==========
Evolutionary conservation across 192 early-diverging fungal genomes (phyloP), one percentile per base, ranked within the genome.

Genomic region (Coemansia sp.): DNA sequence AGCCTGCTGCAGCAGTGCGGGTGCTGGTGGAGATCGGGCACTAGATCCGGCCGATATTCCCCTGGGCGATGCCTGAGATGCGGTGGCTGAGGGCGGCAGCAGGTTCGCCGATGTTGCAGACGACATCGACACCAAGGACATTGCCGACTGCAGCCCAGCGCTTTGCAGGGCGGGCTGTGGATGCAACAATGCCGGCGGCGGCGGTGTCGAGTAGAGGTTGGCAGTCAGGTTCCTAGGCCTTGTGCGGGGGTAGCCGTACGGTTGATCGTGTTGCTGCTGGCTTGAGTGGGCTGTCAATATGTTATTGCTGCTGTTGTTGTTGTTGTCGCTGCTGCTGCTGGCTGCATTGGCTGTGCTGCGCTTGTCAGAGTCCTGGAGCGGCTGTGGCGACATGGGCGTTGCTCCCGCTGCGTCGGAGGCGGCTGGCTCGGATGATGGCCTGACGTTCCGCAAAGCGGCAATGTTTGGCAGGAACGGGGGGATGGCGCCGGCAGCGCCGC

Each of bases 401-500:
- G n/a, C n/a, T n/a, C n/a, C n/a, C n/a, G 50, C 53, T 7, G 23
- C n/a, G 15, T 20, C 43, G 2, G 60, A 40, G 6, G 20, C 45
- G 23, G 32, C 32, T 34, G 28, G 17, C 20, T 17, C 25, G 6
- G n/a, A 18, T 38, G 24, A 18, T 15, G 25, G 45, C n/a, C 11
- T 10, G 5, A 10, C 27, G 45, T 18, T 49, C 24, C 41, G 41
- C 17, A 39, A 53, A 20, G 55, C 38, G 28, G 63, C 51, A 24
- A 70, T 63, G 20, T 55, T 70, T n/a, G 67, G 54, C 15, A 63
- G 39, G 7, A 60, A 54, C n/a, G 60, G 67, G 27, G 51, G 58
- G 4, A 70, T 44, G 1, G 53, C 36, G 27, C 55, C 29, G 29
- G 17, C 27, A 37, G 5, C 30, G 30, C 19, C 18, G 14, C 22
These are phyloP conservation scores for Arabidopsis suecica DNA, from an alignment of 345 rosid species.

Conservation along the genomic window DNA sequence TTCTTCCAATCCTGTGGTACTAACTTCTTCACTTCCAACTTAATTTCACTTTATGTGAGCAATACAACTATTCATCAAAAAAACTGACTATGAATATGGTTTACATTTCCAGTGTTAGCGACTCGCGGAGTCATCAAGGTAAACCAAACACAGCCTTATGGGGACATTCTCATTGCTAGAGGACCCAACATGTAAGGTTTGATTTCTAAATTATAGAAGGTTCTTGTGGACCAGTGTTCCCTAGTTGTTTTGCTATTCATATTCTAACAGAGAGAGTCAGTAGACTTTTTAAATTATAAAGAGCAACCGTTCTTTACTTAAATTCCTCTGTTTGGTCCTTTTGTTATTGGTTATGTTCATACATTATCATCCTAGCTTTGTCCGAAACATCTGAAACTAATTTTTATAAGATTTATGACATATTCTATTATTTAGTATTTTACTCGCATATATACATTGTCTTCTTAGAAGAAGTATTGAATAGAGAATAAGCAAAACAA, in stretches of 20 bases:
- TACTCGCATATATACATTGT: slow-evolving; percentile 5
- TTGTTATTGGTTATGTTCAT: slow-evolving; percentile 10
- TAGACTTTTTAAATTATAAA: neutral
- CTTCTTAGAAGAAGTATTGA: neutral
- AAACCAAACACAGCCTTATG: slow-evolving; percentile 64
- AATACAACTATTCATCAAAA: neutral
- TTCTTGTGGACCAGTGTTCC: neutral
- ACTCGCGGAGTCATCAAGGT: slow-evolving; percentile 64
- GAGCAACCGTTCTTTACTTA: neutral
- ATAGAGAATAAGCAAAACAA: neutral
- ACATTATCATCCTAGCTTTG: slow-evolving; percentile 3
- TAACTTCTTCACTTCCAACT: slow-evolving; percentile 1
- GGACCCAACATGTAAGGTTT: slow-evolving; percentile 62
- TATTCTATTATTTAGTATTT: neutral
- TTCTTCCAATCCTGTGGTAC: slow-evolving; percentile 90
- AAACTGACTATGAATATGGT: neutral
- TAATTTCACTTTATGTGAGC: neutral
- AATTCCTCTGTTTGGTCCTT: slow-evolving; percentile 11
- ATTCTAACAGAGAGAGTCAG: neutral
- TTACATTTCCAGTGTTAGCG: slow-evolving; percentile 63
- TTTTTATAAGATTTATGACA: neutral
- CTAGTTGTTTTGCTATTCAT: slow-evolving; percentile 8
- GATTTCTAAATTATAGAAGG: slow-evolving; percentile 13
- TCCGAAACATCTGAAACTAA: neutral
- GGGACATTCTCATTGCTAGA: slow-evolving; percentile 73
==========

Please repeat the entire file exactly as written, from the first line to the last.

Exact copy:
Evolutionary conservation across 192 early-diverging fungal genomes (phyloP), one percentile per base, ranked within the genome.

Genomic region (Coemansia sp.): DNA sequence AGCCTGCTGCAGCAGTGCGGGTGCTGGTGGAGATCGGGCACTAGATCCGGCCGATATTCCCCTGGGCGATGCCTGAGATGCGGTGGCTGAGGGCGGCAGCAGGTTCGCCGATGTTGCAGACGACATCGACACCAAGGACATTGCCGACTGCAGCCCAGCGCTTTGCAGGGCGGGCTGTGGATGCAACAATGCCGGCGGCGGCGGTGTCGAGTAGAGGTTGGCAGTCAGGTTCCTAGGCCTTGTGCGGGGGTAGCCGTACGGTTGATCGTGTTGCTGCTGGCTTGAGTGGGCTGTCAATATGTTATTGCTGCTGTTGTTGTTGTTGTCGCTGCTGCTGCTGGCTGCATTGGCTGTGCTGCGCTTGTCAGAGTCCTGGAGCGGCTGTGGCGACATGGGCGTTGCTCCCGCTGCGTCGGAGGCGGCTGGCTCGGATGATGGCCTGACGTTCCGCAAAGCGGCAATGTTTGGCAGGAACGGGGGGATGGCGCCGGCAGCGCCGC

Each of bases 401-500:
- G n/a, C n/a, T n/a, C n/a, C n/a, C n/a, G 50, C 53, T 7, G 23
- C n/a, G 15, T 20, C 43, G 2, G 60, A 40, G 6, G 20, C 45
- G 23, G 32, C 32, T 34, G 28, G 17, C 20, T 17, C 25, G 6
- G n/a, A 18, T 38, G 24, A 18, T 15, G 25, G 45, C n/a, C 11
- T 10, G 5, A 10, C 27, G 45, T 18, T 49, C 24, C 41, G 41
- C 17, A 39, A 53, A 20, G 55, C 38, G 28, G 63, C 51, A 24
- A 70, T 63, G 20, T 55, T 70, T n/a, G 67, G 54, C 15, A 63
- G 39, G 7, A 60, A 54, C n/a, G 60, G 67, G 27, G 51, G 58
- G 4, A 70, T 44, G 1, G 53, C 36, G 27, C 55, C 29, G 29
- G 17, C 27, A 37, G 5, C 30, G 30, C 19, C 18, G 14, C 22
These are phyloP conservation scores for Arabidopsis suecica DNA, from an alignment of 345 rosid species.

Conservation along the genomic window DNA sequence TTCTTCCAATCCTGTGGTACTAACTTCTTCACTTCCAACTTAATTTCACTTTATGTGAGCAATACAACTATTCATCAAAAAAACTGACTATGAATATGGTTTACATTTCCAGTGTTAGCGACTCGCGGAGTCATCAAGGTAAACCAAACACAGCCTTATGGGGACATTCTCATTGCTAGAGGACCCAACATGTAAGGTTTGATTTCTAAATTATAGAAGGTTCTTGTGGACCAGTGTTCCCTAGTTGTTTTGCTATTCATATTCTAACAGAGAGAGTCAGTAGACTTTTTAAATTATAAAGAGCAACCGTTCTTTACTTAAATTCCTCTGTTTGGTCCTTTTGTTATTGGTTATGTTCATACATTATCATCCTAGCTTTGTCCGAAACATCTGAAACTAATTTTTATAAGATTTATGACATATTCTATTATTTAGTATTTTACTCGCATATATACATTGTCTTCTTAGAAGAAGTATTGAATAGAGAATAAGCAAAACAA, in stretches of 20 bases:
- TACTCGCATATATACATTGT: slow-evolving; percentile 5
- TTGTTATTGGTTATGTTCAT: slow-evolving; percentile 10
- TAGACTTTTTAAATTATAAA: neutral
- CTTCTTAGAAGAAGTATTGA: neutral
- AAACCAAACACAGCCTTATG: slow-evolving; percentile 64
- AATACAACTATTCATCAAAA: neutral
- TTCTTGTGGACCAGTGTTCC: neutral
- ACTCGCGGAGTCATCAAGGT: slow-evolving; percentile 64
- GAGCAACCGTTCTTTACTTA: neutral
- ATAGAGAATAAGCAAAACAA: neutral
- ACATTATCATCCTAGCTTTG: slow-evolving; percentile 3
- TAACTTCTTCACTTCCAACT: slow-evolving; percentile 1
- GGACCCAACATGTAAGGTTT: slow-evolving; percentile 62
- TATTCTATTATTTAGTATTT: neutral
- TTCTTCCAATCCTGTGGTAC: slow-evolving; percentile 90
- AAACTGACTATGAATATGGT: neutral
- TAATTTCACTTTATGTGAGC: neutral
- AATTCCTCTGTTTGGTCCTT: slow-evolving; percentile 11
- ATTCTAACAGAGAGAGTCAG: neutral
- TTACATTTCCAGTGTTAGCG: slow-evolving; percentile 63
- TTTTTATAAGATTTATGACA: neutral
- CTAGTTGTTTTGCTATTCAT: slow-evolving; percentile 8
- GATTTCTAAATTATAGAAGG: slow-evolving; percentile 13
- TCCGAAACATCTGAAACTAA: neutral
- GGGACATTCTCATTGCTAGA: slow-evolving; percentile 73